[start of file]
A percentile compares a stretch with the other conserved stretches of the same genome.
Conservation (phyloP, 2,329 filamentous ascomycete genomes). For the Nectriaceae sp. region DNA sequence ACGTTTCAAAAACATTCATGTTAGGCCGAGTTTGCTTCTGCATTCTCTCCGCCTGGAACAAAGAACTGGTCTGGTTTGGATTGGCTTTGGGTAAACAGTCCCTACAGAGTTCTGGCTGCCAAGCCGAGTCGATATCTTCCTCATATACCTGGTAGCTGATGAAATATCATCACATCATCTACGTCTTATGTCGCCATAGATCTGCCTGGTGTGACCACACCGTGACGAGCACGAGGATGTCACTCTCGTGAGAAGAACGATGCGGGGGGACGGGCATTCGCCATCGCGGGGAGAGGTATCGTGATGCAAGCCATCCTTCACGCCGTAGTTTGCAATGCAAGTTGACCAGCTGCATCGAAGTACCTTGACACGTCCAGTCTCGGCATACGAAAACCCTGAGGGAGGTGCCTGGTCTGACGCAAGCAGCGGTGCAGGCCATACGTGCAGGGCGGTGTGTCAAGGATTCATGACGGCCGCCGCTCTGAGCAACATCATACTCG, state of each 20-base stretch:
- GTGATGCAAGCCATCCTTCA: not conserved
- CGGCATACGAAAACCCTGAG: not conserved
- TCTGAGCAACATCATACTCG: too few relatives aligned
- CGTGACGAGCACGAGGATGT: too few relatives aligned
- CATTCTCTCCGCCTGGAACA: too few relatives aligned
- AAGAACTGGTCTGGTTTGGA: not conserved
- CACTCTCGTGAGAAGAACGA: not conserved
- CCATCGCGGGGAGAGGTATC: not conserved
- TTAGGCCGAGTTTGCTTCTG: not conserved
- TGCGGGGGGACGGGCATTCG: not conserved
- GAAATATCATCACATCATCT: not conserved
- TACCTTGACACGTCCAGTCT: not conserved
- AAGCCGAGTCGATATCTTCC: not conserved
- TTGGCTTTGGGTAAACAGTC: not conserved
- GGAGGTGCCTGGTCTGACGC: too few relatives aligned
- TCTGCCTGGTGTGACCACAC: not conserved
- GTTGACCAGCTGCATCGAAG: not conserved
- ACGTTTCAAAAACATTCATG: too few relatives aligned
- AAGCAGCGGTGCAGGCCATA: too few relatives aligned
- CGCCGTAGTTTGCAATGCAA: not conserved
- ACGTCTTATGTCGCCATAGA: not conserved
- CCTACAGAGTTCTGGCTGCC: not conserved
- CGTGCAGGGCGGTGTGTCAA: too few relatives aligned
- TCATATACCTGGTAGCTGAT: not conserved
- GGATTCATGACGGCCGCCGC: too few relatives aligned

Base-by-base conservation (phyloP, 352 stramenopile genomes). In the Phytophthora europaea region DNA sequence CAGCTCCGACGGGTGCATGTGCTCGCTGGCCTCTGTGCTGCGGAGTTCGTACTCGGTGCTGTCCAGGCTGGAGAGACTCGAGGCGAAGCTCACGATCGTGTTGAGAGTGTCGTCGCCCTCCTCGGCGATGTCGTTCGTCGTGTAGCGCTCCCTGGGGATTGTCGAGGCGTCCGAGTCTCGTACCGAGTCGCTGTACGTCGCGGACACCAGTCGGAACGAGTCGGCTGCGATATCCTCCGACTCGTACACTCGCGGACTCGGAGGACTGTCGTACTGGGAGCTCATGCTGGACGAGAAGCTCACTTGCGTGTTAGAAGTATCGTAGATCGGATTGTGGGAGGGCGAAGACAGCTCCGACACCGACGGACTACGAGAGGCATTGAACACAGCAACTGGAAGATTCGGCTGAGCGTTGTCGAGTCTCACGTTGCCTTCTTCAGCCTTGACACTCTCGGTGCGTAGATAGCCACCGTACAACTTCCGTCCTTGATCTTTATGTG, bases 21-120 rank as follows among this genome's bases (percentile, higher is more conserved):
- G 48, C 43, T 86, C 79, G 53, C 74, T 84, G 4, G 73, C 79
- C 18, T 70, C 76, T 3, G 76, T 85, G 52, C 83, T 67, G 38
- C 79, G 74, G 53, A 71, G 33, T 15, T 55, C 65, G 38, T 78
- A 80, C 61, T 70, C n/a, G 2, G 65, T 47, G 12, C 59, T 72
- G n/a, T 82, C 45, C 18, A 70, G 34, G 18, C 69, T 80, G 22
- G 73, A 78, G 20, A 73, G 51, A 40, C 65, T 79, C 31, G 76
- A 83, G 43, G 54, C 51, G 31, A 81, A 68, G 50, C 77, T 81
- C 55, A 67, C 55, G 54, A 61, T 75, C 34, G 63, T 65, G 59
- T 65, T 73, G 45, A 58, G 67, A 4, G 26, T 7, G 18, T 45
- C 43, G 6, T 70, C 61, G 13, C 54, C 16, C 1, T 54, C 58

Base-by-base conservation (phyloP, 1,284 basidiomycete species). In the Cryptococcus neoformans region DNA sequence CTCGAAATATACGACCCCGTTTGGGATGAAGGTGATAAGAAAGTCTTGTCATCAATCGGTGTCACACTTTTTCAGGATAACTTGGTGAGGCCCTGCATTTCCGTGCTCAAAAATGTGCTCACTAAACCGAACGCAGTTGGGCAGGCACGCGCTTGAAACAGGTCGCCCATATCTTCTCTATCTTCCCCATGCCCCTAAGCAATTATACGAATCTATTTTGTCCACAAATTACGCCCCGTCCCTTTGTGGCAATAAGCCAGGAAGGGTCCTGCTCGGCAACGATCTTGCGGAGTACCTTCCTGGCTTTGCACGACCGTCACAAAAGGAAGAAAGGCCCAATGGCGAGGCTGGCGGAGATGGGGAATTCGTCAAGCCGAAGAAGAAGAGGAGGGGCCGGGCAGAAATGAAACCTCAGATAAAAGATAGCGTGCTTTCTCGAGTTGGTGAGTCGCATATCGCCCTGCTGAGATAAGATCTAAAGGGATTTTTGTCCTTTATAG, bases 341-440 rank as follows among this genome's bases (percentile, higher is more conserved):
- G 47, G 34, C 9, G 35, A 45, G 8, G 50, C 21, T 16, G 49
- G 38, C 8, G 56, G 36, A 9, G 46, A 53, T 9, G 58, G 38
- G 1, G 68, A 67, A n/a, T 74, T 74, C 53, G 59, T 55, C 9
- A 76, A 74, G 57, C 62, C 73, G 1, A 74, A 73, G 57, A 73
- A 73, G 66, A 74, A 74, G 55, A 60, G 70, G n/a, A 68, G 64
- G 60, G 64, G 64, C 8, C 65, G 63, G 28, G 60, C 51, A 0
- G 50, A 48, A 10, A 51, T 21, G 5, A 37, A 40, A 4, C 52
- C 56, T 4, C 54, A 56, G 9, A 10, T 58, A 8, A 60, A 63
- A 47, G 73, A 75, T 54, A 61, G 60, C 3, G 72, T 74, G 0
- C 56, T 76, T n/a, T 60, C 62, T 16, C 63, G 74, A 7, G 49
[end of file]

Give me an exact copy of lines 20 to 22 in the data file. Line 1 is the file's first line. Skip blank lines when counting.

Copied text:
- ACGTTTCAAAAACATTCATG: too few relatives aligned
- AAGCAGCGGTGCAGGCCATA: too few relatives aligned
- CGCCGTAGTTTGCAATGCAA: not conserved